22 December 2009

Obscure War Blogging Part III: Western Sahara War

For the next installment in our series, we move from the jungles of Indochina to the hot sands of the Sahara...

Who?: Morocco and Mauritania versus the Polisario Front, a national liberation group representing the Sahrawi people of Western Sahara (the Sahrawi aren't really an ethnic group, it's more of a nationalist term adopted by the people of Berber and Arab heritage living in the region).

When?: 1973-1991

Toll: About 10-15,000 total battle deaths, with Morocco, Mauritania, and the Sahrawi suffering relatively evenly. The war also precipitated a major refugee crisis among the Sahrawi.

Why?: Imperialism, nationalism, colonialism, power politics, ideology, outside interference, Arab-African tension--all of these factors played significant roles in igniting or exacerbating the war.

Spain, a minor European power by the end of the 19th century, claimed a protectorate over what became the Spanish Sahara at the Berlin Conference. It originally just claimed control over the coast, but gradually spread its control to include all of the territory. There were periodic revolts against Spanish rule throughout the 20th century. The Polisario Front, a Sahrawi nationalist group, formed in Morocco and in 1971 and launched an insurgency in Western Sahara. The Polisario raided Spanish outposts in the desert and drew major support from the local population. Spain began to negotiate its withdrawal in 1975.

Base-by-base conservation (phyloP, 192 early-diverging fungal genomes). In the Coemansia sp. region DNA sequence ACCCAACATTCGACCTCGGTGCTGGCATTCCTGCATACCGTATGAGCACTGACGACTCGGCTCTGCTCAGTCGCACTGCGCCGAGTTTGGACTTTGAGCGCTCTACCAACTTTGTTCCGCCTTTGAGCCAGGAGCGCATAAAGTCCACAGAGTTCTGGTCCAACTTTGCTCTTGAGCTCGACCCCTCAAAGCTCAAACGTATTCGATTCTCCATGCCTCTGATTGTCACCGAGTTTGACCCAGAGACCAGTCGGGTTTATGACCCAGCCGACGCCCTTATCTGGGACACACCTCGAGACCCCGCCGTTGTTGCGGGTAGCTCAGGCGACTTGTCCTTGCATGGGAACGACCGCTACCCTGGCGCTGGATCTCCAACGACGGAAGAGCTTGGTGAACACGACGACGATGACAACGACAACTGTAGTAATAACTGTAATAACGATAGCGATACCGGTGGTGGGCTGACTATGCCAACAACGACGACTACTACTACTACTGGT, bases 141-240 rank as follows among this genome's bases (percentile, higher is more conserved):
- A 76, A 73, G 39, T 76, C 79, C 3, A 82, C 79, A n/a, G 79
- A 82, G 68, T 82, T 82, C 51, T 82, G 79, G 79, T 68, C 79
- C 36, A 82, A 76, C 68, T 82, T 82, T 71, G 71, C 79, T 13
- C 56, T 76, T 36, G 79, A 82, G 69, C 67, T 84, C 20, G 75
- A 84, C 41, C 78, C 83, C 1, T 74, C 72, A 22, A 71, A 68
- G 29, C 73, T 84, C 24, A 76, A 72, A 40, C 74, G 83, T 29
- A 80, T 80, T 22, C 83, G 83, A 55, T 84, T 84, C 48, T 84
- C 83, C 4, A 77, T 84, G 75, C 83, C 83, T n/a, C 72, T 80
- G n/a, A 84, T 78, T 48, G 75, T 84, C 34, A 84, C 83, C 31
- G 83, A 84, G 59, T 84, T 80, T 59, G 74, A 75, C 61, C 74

Things were looking up for the Polisario, but this success was short-lived. Spain negotiated a secret deal with Morocco and Mauritania that became the Madrid Accords in 1976. The more powerful Morocco got about 2/3 of the territory and Mauritania got the other 1/3. The territory was divided despite a World Court ruling that popular opinion in Western Sahara was completely against Spanish, Moroccan, or Mauritanian control. Spain was able to maintain a stake in the territory's lucrative trade in phosphates despite its withdrawal (these resources were located in what now became Moroccan-controlled territory).

For its part, Morocco had historic claims to the area based on control by powerful ancient Moroccan kingdoms. The idea of re-establishing "Greater Morocco" had become fashionable in Moroccan politics following its independence from France.

Mauritania's position on Western Sahara was somewhat schizophrenic due to its fear of Morocco. At times, Nouakchott had favored an independent Sahrawi state as a buffer between it and its more powerful neighbor. However, when Spain withdrew, Mauritanian leadership decided that it would be best to work with Morocco rather than against it.

As with almost every conflict during this period, there was also a Cold War angle. The Polisario, which declared the Sahrawi Arab Democratic Republic (SADR) following Spanish withdrawal, enjoyed the support and assistance of Algeria (and later, Libya), which was pretty firmly in the Soviet, socialist camp during the Cold War. Not surprisingly then, the other side enjoyed the support of the US and the area's former colonial bigwig, France.